Thursday, June 5, 2008
On This Day: June 6th, 1944
I'm sure newspapers, blogs and other media will be full of the anniversary, but nevertheless, it's worth remembering that sixty-four years ago, on what's become popularly known as D-Day, our forefathers stormed ashore at five points on the Normandy coast to begin the liberation of Western Europe from Nazi tyranny. (Click the map and photographs for a larger view.)
6,939 vessels were involved: 1,213 warships, 4,126 transport vessels (landing ships and landing craft), 736 ancillary craft, and 864 merchant vessels. Over 130,000 troops were landed that day, as well as 12,000 vehicles (including 2,000 tanks) and 10,000 tons of supplies. Landing operations were supported by almost 200,000 Navy and merchant fleet personnel, plus thousands of airmen flying in support of land and naval forces. It was the largest amphibious operation of all time, approached (but not surpassed) only by the Okinawa invasion of 1945.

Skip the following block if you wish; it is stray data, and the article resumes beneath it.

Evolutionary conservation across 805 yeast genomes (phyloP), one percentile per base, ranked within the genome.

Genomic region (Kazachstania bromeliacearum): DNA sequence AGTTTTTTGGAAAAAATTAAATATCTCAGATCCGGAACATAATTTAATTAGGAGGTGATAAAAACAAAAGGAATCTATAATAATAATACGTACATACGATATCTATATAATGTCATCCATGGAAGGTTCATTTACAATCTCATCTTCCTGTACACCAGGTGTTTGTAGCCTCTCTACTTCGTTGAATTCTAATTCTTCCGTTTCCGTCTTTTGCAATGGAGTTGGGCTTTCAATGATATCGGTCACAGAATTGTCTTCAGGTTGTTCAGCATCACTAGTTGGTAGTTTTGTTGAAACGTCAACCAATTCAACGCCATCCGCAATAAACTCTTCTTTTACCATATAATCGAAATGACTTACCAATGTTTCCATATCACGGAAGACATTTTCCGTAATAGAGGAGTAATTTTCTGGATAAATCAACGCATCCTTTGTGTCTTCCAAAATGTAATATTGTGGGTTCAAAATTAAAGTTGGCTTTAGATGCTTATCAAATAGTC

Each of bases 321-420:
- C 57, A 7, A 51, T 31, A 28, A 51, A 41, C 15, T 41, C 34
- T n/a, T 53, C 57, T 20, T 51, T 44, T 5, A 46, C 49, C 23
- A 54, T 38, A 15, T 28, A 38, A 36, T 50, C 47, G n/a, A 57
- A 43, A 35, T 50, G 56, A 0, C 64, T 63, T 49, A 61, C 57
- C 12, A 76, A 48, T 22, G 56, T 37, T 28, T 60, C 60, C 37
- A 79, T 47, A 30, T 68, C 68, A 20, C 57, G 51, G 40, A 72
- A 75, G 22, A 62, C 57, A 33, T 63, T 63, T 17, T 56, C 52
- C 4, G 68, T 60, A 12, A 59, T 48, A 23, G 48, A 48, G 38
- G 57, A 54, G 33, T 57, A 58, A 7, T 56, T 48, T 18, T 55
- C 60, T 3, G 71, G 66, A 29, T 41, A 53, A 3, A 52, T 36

Resistance was light in some areas, very heavy in others: but by the end of the day, Hitler's Atlantic Wall, a line of fortifications that had cost Germany untold billions of marks and stretched from the Franco-Spanish border into Norway, had been breached. The gap would be slowly but steadily widened, leading to the break-out from the beachhead two months later, and the defeat of Germany within a year.
President Roosevelt spoke to the American people that day. His words, and his prayer, are perhaps appropriate for our times as well.
To all those who took part in the D-Day invasion of France, my thanks and salute. We shall not forget you, nor those who died.